Humanities Advocacy Day, 2006: A Report
AHA Staff, May 2006
From the News column of the May 2006 Perspectives
An annual event organized by the National Humanities Alliance to promote awareness of and support for the humanities, the latest Humanities Advocacy Day, held March 1–2, 2006, was sponsored by 32 national humanities organizations (including the American Historical Association and the National Coalition for History), and attracted more than 100 advocates from across the United States.
The "day" is actually spread over two days because the advocates—many of whom are new to the process—themselves needed to be briefed and trained before proceeding to the important task of interacting with members of Congress and their staffs to make the case for humanities. The first day, therefore, was devoted to preparing for the second day's activities. On March 1, the 110 advocates for the humanities received briefing papers and orientation talks covering topics such as the fiscal 2007 budgets for the National Endowment for the Humanities and the National Historical Publications & Records Commission (an especially crucial topic this year because the NHPRC has been zeroed out in the budget.) The group also enjoyed presentations on effective communication with Congress and about online advocacy. A short video on the NEH, courtesy of the History Channel, was also viewed in celebration of the agency's 40th anniversary.
The training day was rounded off by an evening reception at which a large gathering heard speeches from Representatives James Leach (R-Iowa) and David Price (D-N.C.), the co-chairs of the House Humanities Caucus, and from Bruce Cole, the chair of the NEH. AHA President Linda K. Kerber (University of Iowa), introduced Rep. Leach (see Kerber's reflections on the Advocacy Day). Both Leach and Price spoke of the necessity to support humanities related programs and initiatives. Bruce Cole summarized several of the NEH programs he particularly would like to see funded this year.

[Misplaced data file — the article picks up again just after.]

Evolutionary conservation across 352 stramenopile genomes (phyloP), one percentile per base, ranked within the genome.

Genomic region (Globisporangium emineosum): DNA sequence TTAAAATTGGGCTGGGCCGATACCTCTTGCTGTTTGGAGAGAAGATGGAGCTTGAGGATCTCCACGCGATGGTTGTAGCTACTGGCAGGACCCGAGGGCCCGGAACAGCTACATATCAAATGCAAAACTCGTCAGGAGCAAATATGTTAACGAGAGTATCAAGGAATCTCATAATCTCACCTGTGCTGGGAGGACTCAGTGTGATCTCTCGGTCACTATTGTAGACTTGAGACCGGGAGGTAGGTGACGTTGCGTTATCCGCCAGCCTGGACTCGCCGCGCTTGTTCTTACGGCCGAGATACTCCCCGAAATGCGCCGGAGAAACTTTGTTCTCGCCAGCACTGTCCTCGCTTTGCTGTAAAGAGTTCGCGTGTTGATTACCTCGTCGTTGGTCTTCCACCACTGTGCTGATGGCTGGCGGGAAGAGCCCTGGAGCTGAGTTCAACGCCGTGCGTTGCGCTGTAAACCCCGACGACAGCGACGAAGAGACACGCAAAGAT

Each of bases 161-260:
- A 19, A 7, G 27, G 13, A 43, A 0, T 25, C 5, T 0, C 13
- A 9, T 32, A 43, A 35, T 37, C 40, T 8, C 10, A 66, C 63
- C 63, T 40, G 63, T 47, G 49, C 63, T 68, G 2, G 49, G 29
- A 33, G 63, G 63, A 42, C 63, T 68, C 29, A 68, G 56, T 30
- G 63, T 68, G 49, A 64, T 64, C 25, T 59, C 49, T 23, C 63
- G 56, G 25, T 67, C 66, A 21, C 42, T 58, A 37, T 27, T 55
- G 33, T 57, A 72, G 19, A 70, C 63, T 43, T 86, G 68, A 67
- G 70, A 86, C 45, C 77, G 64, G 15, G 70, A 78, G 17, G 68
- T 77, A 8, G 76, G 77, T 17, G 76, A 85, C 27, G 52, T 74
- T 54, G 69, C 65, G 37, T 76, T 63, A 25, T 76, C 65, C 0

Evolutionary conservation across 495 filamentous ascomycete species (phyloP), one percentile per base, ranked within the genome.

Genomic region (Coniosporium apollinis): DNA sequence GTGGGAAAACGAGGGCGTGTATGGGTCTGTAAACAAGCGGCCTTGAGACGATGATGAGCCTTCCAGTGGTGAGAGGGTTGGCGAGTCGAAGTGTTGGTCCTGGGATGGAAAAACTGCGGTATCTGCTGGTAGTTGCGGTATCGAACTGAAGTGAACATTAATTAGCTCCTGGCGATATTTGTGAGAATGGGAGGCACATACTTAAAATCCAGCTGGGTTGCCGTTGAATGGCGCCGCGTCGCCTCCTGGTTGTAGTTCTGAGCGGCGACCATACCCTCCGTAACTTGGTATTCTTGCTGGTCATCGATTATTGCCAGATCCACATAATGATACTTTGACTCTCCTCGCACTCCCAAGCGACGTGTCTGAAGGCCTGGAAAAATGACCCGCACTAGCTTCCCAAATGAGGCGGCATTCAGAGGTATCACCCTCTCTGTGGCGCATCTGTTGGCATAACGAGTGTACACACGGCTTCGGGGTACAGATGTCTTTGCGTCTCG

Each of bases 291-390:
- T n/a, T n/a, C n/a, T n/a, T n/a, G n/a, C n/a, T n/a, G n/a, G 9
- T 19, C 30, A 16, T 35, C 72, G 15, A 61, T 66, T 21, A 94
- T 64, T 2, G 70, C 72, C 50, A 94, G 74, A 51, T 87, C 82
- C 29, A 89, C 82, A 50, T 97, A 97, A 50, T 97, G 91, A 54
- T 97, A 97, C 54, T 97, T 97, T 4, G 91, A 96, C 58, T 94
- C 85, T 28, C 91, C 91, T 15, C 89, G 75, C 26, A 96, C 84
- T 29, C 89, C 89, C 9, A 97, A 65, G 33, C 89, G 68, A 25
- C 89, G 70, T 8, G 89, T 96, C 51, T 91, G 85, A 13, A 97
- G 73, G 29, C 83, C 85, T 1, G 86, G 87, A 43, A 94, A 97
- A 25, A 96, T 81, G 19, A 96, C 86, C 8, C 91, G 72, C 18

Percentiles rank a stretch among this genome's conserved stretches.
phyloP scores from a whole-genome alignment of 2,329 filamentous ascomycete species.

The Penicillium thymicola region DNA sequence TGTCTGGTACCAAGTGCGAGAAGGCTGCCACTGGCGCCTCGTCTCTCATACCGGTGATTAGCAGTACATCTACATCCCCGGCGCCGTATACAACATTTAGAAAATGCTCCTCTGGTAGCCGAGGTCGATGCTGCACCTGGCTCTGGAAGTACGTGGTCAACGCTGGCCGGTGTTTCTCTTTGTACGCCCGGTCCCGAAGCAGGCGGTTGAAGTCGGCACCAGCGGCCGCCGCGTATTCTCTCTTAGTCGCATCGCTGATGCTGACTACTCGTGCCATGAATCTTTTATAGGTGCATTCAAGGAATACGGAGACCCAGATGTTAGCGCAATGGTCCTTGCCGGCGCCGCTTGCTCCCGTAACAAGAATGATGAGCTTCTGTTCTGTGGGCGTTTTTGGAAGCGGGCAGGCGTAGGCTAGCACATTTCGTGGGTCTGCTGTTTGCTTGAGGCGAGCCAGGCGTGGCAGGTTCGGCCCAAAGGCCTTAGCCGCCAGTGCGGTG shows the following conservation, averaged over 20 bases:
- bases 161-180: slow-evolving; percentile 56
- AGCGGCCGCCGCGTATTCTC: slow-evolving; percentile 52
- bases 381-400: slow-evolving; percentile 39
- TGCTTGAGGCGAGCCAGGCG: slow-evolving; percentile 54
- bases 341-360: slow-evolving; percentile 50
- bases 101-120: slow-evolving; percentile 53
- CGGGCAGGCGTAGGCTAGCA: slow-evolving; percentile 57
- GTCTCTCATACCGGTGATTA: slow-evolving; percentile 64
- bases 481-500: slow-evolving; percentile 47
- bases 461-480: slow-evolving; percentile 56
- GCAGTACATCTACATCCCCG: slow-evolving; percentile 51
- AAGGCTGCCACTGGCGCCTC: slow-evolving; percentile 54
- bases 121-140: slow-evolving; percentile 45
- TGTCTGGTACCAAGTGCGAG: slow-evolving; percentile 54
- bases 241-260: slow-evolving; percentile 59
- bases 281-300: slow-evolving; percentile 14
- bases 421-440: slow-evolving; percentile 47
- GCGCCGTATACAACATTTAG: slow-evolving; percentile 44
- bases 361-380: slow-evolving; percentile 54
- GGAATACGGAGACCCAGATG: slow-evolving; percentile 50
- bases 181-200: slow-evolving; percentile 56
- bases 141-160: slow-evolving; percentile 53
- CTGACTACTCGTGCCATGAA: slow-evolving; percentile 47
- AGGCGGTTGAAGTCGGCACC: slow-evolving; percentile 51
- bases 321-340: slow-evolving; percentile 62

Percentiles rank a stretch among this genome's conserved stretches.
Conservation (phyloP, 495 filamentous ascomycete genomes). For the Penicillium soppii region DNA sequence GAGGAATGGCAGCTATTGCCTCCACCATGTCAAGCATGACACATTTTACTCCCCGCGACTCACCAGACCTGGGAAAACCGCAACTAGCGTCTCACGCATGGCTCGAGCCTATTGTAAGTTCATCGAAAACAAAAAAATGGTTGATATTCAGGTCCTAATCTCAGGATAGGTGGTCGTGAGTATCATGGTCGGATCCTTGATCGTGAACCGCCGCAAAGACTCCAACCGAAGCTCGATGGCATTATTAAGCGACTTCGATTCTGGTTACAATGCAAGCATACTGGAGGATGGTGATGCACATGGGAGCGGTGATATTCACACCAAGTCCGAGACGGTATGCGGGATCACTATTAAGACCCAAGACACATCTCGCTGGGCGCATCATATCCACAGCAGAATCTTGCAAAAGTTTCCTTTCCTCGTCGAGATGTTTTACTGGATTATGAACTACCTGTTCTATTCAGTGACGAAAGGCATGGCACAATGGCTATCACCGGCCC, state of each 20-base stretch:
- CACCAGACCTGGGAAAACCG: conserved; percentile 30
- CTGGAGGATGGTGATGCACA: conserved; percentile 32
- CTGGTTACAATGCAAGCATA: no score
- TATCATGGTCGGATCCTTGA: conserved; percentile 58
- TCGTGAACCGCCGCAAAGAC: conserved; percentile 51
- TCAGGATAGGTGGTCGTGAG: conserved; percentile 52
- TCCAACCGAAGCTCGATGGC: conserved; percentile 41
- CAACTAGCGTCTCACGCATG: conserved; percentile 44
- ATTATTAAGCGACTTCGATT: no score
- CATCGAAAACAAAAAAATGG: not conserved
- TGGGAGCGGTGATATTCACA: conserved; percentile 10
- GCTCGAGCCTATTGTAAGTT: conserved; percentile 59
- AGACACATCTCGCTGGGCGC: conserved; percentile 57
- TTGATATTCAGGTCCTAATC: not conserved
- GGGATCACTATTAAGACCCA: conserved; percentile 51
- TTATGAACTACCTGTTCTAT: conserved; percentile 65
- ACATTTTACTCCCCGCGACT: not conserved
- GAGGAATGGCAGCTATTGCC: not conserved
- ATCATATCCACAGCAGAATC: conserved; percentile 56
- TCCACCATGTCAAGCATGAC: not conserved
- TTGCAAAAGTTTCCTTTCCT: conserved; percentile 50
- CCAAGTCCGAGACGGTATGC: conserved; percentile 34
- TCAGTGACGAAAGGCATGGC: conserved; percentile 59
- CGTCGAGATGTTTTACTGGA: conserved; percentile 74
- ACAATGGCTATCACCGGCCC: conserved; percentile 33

The reception, held in the Rayburn House Office Building, also featured an exhibition of some of the many projects that had been funded by the NEH. These included displays of Litgloss, an online collection of annotated texts, undertaken by the University of Buffalo; the NEH Bookshelf, a collection of books that had been supported by the NEH, from the American Association of University Presses; and a project on transit history undertaken by the University of New Orleans.
In meetings with congressional staff and members the next day, participants stressed the importance of the work of the NEH, including its current emphasis on the history-based "We the People" program. Participants voiced concern, however, that while the NEH is flat-funded this year, because of administrative salary and overhead costs the total NEH budget will actually experience a cut in programmatic funds unless Congress grants the agency a higher level of appropriations than is recommended by the president.
In meetings with Treasury/Transportation appropriations staff (committees of jurisdiction for the National Archives budget, including the NHPRC) Humanities Advocacy Day participants were told that "nobody wants to see the NHPRC zeroed out." However, participants were told that this year—even more than last—that funding levels for all agencies, including the NHPRC, will be tight, that there is little room for increases in discretionary programs, and that obtaining funding even in the $5–$8 million range for national grants will prove challenging.
Appropriations staff stressed how important letters from individuals and organizations are in maintaining and increasing the level of Congressional support for the NHPRC. Because there will not be a formal NARA hearing this year where Archivist Allen Weinstein will be permitted to testify and directly articulate his priorities to members of Congress, it was stressed that written statements of support for NARA and the NHPRC should be delivered to the committee by fax or e-mail by the deadline of April 14.
—Compiled from reports by the National Humanities Alliance and by Bruce Craig of the National Coalition for History.